Should You Tip the Campground Host at an RV Park?

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Should You Tip the Campground Host at an RV Park?

It’s common practice to reward a server with a generous tip when they enhance your dining experience. However, is it any different to tip your campground host when they enhance your camping experience?

Today we’ll look at tipping campground hosts and if it’s acceptable (or, worse, expected) or not.

Let’s get started!

What Does an RV Park Campground Host Do?

The duties of a campground host will differ from campground to campground. However, there are a few things you can generally expect from a camp host. Enforcing the campground rules and regulations is often one major part of a campground host’s job.

This could mean asking guests to quiet down during quiet hours or getting them to put out their fires during a burn ban. Nobody likes to be the bad guy, but a campground host enforcing the rules helps ensure everyone is a happy camper.

Campground hosts are also responsible for making sure sites are clean and ready for the next guest. If someone leaves a mess behind, they must ensure it’s cleaned up before the next guest arrives. This may even include scooping out ashes from fire pits.

Some campground hosts take care of other odds and ends around the campground. This could include electrical work, plumbing, or administration.

It may surprise you, but campground hosts often wear many hats when it comes to their jobs at a campground.

Pro Tip: Being a campground host is just one way people make money in the RV community. We talked to four couples and this is how they Get Paid To Travel in Their RV Camper.

Person tipping a worker with USD.
Tipping is not necessary, but is a nice way to show your campground host the appreciation they deserve.

Should You Tip Your Campground Host?

While a host may help increase your camping experience, tipping them isn’t necessary. Campgrounds often pay hosts in some fashion. This may be in the form of a free campsite and amenities or cash.

You don’t have to tip your campground host, but who doesn’t love a handsome reward for their hard work?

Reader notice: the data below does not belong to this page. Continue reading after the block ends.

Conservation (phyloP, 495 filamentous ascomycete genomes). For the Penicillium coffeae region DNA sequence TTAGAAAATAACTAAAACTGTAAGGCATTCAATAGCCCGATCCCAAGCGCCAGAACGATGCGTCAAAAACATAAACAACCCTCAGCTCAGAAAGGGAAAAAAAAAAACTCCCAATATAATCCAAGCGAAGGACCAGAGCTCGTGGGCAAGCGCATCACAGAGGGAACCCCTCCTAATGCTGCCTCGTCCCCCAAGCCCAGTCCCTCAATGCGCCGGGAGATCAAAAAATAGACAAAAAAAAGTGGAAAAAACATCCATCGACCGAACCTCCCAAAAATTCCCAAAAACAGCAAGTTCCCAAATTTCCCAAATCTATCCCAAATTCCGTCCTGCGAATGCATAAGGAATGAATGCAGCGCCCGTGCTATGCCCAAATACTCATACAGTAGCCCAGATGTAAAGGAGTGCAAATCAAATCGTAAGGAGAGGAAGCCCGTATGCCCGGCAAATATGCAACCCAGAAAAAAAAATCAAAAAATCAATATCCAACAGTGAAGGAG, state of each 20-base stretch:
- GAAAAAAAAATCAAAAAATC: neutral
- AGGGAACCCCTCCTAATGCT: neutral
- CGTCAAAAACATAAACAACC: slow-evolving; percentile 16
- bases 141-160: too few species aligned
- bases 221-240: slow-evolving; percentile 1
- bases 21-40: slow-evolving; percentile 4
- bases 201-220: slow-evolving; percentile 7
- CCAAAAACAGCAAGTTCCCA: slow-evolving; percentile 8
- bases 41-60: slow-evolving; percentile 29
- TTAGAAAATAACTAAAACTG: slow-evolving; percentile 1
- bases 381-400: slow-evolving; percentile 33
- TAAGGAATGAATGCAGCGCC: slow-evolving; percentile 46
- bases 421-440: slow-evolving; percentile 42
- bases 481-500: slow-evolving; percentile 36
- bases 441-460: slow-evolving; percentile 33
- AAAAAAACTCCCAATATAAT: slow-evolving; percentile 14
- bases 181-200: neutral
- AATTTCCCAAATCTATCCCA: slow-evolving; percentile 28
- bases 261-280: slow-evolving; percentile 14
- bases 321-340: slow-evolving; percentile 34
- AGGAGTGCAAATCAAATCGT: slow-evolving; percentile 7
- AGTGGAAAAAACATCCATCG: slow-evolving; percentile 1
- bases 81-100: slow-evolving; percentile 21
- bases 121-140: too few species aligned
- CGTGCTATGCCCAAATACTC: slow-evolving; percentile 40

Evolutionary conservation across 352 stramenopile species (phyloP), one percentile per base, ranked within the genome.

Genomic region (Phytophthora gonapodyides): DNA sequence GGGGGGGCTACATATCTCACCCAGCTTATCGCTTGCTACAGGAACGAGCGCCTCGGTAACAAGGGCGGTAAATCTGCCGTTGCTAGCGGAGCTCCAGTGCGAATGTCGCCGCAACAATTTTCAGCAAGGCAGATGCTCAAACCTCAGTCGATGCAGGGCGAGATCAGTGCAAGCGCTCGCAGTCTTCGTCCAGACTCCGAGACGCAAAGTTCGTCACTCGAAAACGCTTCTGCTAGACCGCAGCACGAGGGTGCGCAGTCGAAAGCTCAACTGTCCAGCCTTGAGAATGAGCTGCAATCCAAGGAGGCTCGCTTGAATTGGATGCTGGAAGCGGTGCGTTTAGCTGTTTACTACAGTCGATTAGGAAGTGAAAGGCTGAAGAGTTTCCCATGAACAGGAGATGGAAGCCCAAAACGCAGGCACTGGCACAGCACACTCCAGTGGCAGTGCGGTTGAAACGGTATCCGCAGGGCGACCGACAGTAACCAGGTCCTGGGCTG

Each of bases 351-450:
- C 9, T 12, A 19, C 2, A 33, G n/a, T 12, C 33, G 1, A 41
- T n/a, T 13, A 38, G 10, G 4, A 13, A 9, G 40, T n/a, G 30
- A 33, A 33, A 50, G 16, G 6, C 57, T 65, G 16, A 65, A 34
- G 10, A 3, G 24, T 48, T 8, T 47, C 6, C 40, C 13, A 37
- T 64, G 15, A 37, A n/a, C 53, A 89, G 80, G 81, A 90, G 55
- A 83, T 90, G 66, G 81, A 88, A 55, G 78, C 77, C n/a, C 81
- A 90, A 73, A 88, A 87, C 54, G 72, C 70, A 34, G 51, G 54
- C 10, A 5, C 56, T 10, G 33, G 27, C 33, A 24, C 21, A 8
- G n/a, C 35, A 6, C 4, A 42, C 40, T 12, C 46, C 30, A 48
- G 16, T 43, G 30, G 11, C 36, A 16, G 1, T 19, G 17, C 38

How Else Can You Show Your Appreciation to Your Hosts?

While you could tip your campground host with cash, there are some better ways to show your appreciation. Let’s take a look at what might be a better option than cash.

Aerial show of a woman writing a thank you note.
There are many things you can do, other than tipping, that will show your campground host your gratitude for their help.

Write to the Campground Management

It doesn’t matter the industry; management always loves to hear when their employees exceed customer expectations. Campground management is no different. Spend a few minutes and write a thoughtful note to the campground management giving specific examples of how the campground host did a great job.

This may increase the chances of the campground inviting the host back for future opportunities that go far beyond a tip.

Bring Them a Meal

A campground host is often incredibly busy during peak camping season. One of the best ways to say thank you is by making them a meal or a special homemade treat.

You may want to give them a heads up to adjust for any allergies or food restrictions, but it’s a great sentiment. 

Friends carrying fresh food and drinks as a gift.
A homemade meal or special treat is a fun way to show your appreciation to your campground host.

Say Thank You

Many camp hosts are doing their jobs because they genuinely love hosting. They’re not expecting a big salary or much praise. You’d be surprised how much a simple “thank you” can mean.

Some of the best campground hosts do their jobs so well that you aren’t aware of what they’re doing. Telling them thanks can keep them motivated during the tough times when they have to deal with difficult or unruly campers.

Give a Good Review

Many people turn to campground reviews when booking their sites. If a campground host has gone above and beyond to make you feel welcome, be sure to mention it in the review.

Knowing that a campground has excellent camp hosts can incentivize other campers to stay at the campground. There’s also a good chance campground management will see your review and reward the camp host for their excellent work.

Woman camper using laptop to write review while camping.
When writing your campground review, make sure to mention your host by name if they did a great job.

If You Do Decide to Tip, How Much Is Appropriate?